First Posted: 7/27/2009
Apparently I am a part of Generation Y.
While I would prefer a more creative name (Generation X has the market on the best name), after reading an article in a recent edition of The New York Times, I became much more aware of the trends that define my generation.
The article drew me in because it talked about the fact that 20-somethings are already nostalgic. At first, I read the article only to prove to myself that it was not true. However, after reading it, I realized that it was, in fact, essentially right.
The premise of the article is that my generation, Generation Y, has already become nostalgic for the things of our past. Example A was, of course, Harry Potter. And, being the fan that you all have come to realize I am, I must agree. The first book, Sorcerers Stone, hit the U.S. when I was 12, just one year older than the three main characters. As the characters have grown, so have I, though their growth has been delayed slightly due to the fact that they are fictional and it takes longer to write a book than to live a year.
However, over the past 12 years, I and my peers have watched the trio grow, face adversity and attempt to overcome evil, something that we as a generation have also had to endure.
According to the article, people of my generation are searching for nostalgia earlier due to our experiences thus far. We have gone from the relative calm of the late 1990s with a good economy and no war to the attacks of Sept. 11 which led to a war on two fronts and a near-catastrophic downturn in the economy.
Taking that into consideration, is it all that surprising that we are looking for reminders of happier times at every turn?
According to the article, my generation sees the world before Sept. 11 as a period of innocence. Our biggest worry was the Y2K bug. That all seems a world away now… Nostalgia comforts people and the Millennials are probably craving comfort right now.
Harry Potter, which bridges the transition from a pre-9/11 to a post-9/11 world, is just one example of this phenomenon.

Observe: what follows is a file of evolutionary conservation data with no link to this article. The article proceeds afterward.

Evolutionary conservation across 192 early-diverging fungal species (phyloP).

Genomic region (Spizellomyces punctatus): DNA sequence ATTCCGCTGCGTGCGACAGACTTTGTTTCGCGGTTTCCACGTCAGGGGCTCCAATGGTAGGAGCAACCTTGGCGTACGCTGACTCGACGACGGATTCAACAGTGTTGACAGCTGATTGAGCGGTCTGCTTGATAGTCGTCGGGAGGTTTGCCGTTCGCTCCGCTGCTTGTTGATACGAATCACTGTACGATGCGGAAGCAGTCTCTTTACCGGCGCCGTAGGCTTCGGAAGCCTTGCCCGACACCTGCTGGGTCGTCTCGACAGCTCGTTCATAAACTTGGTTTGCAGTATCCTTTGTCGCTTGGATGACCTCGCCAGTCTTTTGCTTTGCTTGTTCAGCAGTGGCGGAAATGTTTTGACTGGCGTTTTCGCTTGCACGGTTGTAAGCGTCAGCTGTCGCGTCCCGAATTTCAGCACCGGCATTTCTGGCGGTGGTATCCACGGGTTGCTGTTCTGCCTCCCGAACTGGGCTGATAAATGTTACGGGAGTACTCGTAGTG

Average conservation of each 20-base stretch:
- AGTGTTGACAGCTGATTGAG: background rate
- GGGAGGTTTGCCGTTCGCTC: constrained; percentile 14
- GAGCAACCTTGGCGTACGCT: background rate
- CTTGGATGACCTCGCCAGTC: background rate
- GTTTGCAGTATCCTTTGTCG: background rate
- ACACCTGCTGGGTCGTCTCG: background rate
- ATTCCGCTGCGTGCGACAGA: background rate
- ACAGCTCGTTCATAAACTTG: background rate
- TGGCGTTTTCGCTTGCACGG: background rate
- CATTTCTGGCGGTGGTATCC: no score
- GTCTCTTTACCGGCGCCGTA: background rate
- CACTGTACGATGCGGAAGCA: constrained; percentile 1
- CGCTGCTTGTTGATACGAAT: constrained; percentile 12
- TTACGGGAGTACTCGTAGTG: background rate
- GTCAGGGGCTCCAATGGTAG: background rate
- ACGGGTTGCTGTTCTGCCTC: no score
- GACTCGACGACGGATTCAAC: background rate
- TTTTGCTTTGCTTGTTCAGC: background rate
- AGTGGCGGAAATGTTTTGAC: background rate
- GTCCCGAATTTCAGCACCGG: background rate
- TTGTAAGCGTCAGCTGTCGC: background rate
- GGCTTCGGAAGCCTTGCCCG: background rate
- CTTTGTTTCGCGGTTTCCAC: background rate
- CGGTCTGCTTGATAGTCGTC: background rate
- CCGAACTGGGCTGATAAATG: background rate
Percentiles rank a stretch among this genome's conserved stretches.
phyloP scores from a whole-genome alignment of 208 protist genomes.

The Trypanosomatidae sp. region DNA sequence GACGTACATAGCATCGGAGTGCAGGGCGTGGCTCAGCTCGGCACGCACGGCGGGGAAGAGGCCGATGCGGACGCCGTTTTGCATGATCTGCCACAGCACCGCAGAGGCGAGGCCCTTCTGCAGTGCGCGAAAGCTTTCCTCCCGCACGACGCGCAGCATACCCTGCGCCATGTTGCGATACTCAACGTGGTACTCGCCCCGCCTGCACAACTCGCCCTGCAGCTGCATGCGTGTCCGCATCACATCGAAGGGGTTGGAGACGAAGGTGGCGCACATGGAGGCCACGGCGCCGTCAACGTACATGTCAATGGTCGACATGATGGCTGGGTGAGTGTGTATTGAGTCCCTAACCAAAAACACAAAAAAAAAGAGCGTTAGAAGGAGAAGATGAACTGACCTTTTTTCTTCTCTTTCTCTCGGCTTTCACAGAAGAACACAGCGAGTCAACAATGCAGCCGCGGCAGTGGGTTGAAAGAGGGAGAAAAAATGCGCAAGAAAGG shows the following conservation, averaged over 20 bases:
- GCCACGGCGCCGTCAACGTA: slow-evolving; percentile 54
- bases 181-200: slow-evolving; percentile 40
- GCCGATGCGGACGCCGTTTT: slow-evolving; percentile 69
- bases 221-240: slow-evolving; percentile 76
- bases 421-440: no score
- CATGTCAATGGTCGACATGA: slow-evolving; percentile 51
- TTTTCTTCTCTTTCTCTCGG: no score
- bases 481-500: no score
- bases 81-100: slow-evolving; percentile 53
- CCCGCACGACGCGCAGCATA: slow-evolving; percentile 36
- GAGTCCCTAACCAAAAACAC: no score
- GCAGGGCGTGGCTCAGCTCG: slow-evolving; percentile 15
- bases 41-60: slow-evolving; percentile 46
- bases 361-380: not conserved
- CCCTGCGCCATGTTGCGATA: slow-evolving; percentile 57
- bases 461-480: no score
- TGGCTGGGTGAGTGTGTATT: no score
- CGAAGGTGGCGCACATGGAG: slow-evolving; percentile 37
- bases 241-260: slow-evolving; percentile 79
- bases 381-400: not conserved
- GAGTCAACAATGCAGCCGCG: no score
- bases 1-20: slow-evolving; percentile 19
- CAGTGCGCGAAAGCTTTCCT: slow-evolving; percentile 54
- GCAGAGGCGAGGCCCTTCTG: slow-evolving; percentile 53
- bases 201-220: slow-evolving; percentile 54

The reunion of New Kids on the Block for a tour is another glaring example. This group of boys sang and danced their way into the hearts of any number of girls who, when the tour was announced, clamored to the ticket offices in search of a prize. These girls are in their 20s and are looking for the return of a small part of the innocence of the past.
The author of the article spoke of this phenomenon as akin to the baby boomers search for nostalgia after JFKs assassination shook the world that they knew.
Before reading this article, I never would have considered that my generation is searching for nostalgia at every turn already, but indeed we are. I know I am not the only one who is mad that the powers that be decided to re-animate the Teenage Mutant Ninja Turtles and the Care Bears so that they are digitally enhanced and, for all intents and purposes, creepy.
Advances in society are necessary, but it seems that they are becoming more frequent. Is it really a surprise, considering all of this, that people my age are craving the simpler days of Saved By the Bell and the Happy Gilmore version of Adam Sandler?
Bring on the VHS and the Compact Disc. Im not ready to let go just yet.
Morgan Wall is a staff reporter for The Mount Airy News. She can be reached at [email protected] or 719-1929.